All businesses feel the occasional sting of getting stiffed on payment from a client. But if your business is constantly feeling cash pressure, or you’re always under-capitalized, you might have a collection problem. The good news is that your collection problem is rooted in the fact that you have a sales problem, and that can be remedied.
Many DJ businesses, like many service businesses—especially those just starting out—have a collection procedure that’s based on either emergency or urgency. You need to get in front of that, because we all know how important cash flow is to a young company. And when you’re not on top of accounts receivable, unfulfilled remittances have a way of piling up, which fuels anxiety and can rob you of being your best the day of the gig.
We all know the obvious—get all payment terms in a written contract, specifying deposit amount and consequences for non-payment. Still, there are times when you’ll get stiffed. Tom Woodcock, owner of Seal the Deal sales consultancy in St. Louis, knows this all too well. A former salesman in the construction-equipment industry, he’s been advising small businesses for more than decade about best practices in marketing and closing deals, and he’s seen the non-payment pain first-hand.
He outlines the following steps that you can take at the beginning of every client relationship that can mitigate any collection problems later on.
Develop a relationship with the customer to establish the parameters: “You need to work the sales process through the whole transaction,” says Woodcock. “When you meet your customers face-to-face early on, ask them: ‘Payment can be an issue in the service industry, it happens all the time. What’s the procedure you want me to follow to make sure you’re getting the information you need so we don’t have a payment situation on the back side?’”
When a customer responds to this at the beginning of your interaction, says Woodcock, before you have a transaction, “the customer is taking responsibility for that action.”
Woodcock says even though your payment procedure is clearly stated in your contract, the articulation of this is a crucial element to the relationship. It’s an airing out before anything “gets weird.”
Don’t be slow on the draw: Some DJs and service providers can be slow on their billing, and can be equally slow to respond to non-payment. This is a frequent problem among DJ business startups that don’t have administrative help. Specify in your contract what the terms of payment are. “You’ve got 30-day terms? Reach out on Day 31,” says Woodcock. “Ten-day terms? Reach out on Day 11. Do not vary from that.”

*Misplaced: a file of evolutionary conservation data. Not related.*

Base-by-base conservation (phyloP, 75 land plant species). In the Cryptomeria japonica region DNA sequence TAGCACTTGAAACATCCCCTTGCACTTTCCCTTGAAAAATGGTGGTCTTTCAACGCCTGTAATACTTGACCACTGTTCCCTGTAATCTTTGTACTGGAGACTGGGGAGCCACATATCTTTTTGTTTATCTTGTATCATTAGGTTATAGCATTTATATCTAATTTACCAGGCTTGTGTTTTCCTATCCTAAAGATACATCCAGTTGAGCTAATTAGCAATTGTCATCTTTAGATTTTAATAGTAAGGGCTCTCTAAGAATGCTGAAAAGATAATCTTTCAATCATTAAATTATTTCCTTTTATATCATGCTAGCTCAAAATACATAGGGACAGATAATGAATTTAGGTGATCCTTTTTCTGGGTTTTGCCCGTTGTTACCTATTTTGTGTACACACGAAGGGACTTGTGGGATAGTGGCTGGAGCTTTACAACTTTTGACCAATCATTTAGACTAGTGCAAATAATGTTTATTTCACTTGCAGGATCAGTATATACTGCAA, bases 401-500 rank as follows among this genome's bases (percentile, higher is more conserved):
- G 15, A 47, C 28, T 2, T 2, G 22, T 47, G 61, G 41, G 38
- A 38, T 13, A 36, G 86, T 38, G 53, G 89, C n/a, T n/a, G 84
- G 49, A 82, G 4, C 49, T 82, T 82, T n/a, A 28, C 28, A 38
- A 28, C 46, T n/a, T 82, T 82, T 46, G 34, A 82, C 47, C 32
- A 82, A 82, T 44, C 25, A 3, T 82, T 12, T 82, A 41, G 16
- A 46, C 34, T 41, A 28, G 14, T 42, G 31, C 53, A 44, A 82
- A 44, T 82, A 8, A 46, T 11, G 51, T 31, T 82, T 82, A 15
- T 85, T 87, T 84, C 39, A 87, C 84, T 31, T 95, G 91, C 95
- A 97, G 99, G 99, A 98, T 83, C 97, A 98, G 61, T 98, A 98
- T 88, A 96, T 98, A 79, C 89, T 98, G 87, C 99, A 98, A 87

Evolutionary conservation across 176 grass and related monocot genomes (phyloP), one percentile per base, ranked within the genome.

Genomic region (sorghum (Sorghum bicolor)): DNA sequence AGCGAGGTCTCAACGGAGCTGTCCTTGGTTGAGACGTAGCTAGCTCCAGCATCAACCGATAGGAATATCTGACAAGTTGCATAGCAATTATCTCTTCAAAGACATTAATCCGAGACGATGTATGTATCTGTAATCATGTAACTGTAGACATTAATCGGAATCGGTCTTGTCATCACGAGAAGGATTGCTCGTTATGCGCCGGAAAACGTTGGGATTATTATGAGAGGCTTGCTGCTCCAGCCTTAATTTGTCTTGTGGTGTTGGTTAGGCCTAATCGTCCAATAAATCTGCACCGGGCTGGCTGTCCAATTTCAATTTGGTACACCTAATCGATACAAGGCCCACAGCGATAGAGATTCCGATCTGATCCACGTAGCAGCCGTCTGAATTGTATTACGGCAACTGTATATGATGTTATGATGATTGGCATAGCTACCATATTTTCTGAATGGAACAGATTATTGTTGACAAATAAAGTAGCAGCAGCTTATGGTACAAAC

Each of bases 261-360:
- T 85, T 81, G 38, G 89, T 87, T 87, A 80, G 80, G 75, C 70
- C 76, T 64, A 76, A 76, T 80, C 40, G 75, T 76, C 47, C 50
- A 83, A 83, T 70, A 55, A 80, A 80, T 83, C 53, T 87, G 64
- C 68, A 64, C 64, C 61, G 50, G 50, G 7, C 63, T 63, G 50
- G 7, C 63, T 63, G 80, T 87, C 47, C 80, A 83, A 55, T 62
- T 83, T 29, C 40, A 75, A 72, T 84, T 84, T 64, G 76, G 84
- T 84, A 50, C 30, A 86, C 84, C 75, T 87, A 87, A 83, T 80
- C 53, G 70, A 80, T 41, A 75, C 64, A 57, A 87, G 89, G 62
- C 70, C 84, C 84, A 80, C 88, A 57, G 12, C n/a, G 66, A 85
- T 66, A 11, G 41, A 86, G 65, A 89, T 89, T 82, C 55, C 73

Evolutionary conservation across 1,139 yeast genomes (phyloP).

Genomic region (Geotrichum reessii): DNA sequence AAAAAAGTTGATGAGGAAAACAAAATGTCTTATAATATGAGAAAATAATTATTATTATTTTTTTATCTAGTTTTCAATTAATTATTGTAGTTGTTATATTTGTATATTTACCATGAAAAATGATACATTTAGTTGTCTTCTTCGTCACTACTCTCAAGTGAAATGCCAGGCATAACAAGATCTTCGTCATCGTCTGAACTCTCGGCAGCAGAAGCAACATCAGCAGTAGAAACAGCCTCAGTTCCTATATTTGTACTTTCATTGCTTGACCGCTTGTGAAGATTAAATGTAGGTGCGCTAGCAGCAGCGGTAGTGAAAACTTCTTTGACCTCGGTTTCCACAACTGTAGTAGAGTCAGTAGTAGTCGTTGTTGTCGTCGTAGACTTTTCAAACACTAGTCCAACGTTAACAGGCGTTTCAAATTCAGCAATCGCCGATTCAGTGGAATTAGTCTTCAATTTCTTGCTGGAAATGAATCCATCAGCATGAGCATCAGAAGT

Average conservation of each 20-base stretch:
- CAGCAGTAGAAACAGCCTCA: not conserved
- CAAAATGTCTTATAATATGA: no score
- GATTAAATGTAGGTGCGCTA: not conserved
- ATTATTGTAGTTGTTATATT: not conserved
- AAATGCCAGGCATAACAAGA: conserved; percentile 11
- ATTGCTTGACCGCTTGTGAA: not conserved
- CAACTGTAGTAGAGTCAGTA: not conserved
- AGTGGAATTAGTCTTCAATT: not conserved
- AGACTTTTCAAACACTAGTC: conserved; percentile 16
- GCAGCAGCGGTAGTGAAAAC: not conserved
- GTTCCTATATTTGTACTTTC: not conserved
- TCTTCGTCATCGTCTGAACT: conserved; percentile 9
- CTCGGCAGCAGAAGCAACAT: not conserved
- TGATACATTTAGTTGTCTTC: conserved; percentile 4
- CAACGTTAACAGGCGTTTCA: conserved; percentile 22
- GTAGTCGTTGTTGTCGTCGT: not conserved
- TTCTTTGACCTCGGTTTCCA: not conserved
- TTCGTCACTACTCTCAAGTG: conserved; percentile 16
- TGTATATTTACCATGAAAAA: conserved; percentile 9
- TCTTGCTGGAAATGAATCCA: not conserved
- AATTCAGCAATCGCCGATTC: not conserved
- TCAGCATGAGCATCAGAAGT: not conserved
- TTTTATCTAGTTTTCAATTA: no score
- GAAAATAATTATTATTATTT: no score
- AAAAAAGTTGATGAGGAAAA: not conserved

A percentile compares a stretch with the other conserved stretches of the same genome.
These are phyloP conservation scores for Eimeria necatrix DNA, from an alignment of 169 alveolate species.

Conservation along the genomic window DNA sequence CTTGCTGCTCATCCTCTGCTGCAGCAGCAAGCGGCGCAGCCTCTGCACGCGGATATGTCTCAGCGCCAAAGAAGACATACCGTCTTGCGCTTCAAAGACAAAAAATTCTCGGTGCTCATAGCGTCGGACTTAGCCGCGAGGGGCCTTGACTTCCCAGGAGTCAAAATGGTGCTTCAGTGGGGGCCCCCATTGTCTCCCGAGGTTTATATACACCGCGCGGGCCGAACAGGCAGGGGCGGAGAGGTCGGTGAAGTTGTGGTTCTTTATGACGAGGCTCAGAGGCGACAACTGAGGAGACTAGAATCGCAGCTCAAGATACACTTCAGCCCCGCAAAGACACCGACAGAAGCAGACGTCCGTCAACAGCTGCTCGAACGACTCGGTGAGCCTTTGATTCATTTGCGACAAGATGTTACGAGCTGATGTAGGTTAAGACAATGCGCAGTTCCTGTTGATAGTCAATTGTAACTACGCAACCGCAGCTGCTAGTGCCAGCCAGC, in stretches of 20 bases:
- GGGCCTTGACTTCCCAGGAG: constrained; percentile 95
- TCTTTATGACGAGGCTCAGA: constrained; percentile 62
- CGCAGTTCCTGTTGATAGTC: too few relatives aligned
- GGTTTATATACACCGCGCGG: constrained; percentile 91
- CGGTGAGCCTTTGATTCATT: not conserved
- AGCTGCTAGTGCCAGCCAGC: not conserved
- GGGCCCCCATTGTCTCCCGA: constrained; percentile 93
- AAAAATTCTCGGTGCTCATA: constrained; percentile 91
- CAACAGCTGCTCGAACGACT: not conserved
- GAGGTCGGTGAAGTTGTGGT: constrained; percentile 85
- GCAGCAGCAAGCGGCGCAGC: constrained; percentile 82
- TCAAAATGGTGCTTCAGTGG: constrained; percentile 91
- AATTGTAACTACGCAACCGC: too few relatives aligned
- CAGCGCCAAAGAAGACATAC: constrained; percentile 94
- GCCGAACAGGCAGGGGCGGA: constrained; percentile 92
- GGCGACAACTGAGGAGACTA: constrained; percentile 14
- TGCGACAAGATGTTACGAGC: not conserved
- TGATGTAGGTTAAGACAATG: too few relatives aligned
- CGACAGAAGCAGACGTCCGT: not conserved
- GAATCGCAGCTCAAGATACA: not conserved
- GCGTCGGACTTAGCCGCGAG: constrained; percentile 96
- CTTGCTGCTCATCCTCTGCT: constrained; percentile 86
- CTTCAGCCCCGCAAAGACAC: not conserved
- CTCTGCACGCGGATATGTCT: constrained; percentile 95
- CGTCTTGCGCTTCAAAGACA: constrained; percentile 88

Maintain the same persona: Be the same person you always have been, advises Woodcock. “It’s important that your demeanor is consistent, the same as when you are trying to collect as when you were trying to get the business in the first place,” he says. This way you don’t appear desperate or angry, which can exacerbate a non-payment issue.
Always contact the client by phone, not email. “Just like any contact in sales, face-to-face, voice to voice, is best,” says Woodcock, who notes that e-mails are easy to ignore. “Look, we know that we all hate to get calls, and we all hate to be called and hassled when any payment is due. So if we hate to be called and we hate to make the calls, if you have procedures in place that your customer can get used to, they won’t be getting those calls, but they’re consistently being contacted in a way that’s easy for them to digest.”
Some DJs recommend a registered letter as a replacement tactic for email. Woodcock doesn’t agree. “Pick up the phone—a letter is just as easy to ignore as an email.”
Come from a position of trust, not mistrust: “Mistrust can easily be read in your voice,” says Woodcock. “If non-payment becomes an issue, trust that it’s initially a paperwork error, or an employee that’s dropped the ball. Whatever the client’s first excuse is, trust it. Say you know how that situation can be. Then tell the client there’s something here that needs to be solved, and the sooner the better.”
Dismiss the old saying: “Nice guys finish last” is not necessarily true in the sales dynamic. “By crossing your T’s and dotting your I’s, the day the payment’s not in, put a procedure in place—a pleasant, easygoing friendly outreach to start the collection process. It’s the consistency of the contact and the way you contact them. A little bit of sugar gets a lot of results.”